The Moral Miscellany: Or, a Collection of Select Pieces, in Prose and Verse. For the Instruction and Entertainment of Youth
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able actions advantage animals appear attend beauty becauſe better body called character common confider continued converfation creatures death defire delight earth effect endeavour equally eyes faid fame father fays fear fecret feem fenfe feveral fhall fhew fhould fince fome fortune foul frequently ftill fubject fuch fuffer fure give hand happy heart himſelf honour hope human imagination keep kind knowledge labour ladies laft learning lefs light live look mankind manner means mind moft moſt nature never obferved object once paffed paffion pain particular perfection perfon perhaps pleaſure prefent produce proper reafon received round tell thee thefe themſelves theſe thing thofe thoſe thou thought tion true truth turn virtue whofe whole wife young
Page 127 - And I have also given thee that which thou hast not asked, both riches and honour, so that there shall not be any among the kings like unto thee all thy days. And if thou wilt walk in my ways, to keep my statutes and my commandments, as thy father David did walk, then I will lengthen thy days.
Page 344 - For them no more the blazing hearth shall burn Or busy housewife ply her evening care : No children run to lisp their sire's return, Or climb his knees the envied kiss to share.
Page 168 - ... them into the tide, and immediately disappeared. These hidden pitfalls were set very thick at the entrance of the bridge, so that throngs of people no sooner broke through the cloud, but many of them fell into them. They grew thinner towards the middle, but multiplied and lay closer together towards the end of the arches that were entire.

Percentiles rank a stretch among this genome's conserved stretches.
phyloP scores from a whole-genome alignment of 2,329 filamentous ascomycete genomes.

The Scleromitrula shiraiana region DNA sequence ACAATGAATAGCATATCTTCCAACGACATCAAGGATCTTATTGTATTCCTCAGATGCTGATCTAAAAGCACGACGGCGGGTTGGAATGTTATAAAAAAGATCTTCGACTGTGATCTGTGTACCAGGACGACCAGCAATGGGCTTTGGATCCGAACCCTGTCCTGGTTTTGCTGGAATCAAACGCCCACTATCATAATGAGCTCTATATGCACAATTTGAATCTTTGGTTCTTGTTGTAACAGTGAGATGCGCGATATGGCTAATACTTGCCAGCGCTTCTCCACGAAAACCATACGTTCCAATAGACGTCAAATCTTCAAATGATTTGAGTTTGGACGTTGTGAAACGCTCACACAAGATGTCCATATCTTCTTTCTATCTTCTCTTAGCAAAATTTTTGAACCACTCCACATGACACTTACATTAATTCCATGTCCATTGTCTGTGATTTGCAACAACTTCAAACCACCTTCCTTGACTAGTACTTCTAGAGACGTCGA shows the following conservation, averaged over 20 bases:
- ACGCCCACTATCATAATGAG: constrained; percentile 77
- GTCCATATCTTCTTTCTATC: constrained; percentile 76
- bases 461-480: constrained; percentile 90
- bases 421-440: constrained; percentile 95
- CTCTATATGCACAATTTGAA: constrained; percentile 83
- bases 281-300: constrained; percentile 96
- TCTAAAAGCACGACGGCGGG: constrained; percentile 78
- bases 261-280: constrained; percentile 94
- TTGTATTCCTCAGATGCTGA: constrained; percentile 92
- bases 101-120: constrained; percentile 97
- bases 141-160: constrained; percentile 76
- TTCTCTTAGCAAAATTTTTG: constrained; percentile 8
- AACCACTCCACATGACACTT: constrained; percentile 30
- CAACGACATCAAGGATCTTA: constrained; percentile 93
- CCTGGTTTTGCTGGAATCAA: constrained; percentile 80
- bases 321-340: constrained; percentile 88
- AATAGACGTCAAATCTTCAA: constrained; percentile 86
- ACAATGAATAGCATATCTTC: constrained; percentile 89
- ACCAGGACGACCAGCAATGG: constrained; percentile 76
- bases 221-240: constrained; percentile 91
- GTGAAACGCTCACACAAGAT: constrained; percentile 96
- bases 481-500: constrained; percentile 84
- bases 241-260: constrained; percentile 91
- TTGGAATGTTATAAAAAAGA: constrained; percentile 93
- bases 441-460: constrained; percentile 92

Page 13 - I knew a man in Christ above fourteen years ago, (whether in the body, I cannot tell; or whether out of the body, I cannot tell: God knoweth;) such an one caught up to the third heaven.
Page 127 - Give therefore thy servant an understanding heart to judge thy people, that I may discern between good and bad : for who is able to judge this thy so great a people ? And the speech pleased the Lord, that Solomon had asked this thing.
Page 346 - One morn I missed him on the customed hill, Along the heath and near his favourite tree; Another came; nor yet beside the rill, Nor up the lawn, nor at the wood was he; 'The next with dirges due in sad array Slow through the church-way path we saw him borne. Approach and read (for thou can'st read) the lay, Graved on the stone beneath yon aged thorn.
Page 344 - THE curfew tolls the knell of parting day, The lowing herd wind slowly o'er the lea, The plowman homeward plods his weary way, And leaves the world to darkness and to me. Now fades the glimmering landscape on the sight, And all the air a solemn stillness holds, Save where the beetle wheels his droning flight, And drowsy tinklings lull the distant folds...
Page 346 - There at the foot of yonder nodding beech That wreathes its old fantastic roots so high, His listless length at noontide would he stretch, And pore upon the brook that babbles by.
Page 344 - And all that beauty, all that wealth e'er gave, Await alike th' inevitable hour. The paths of glory lead but to the grave.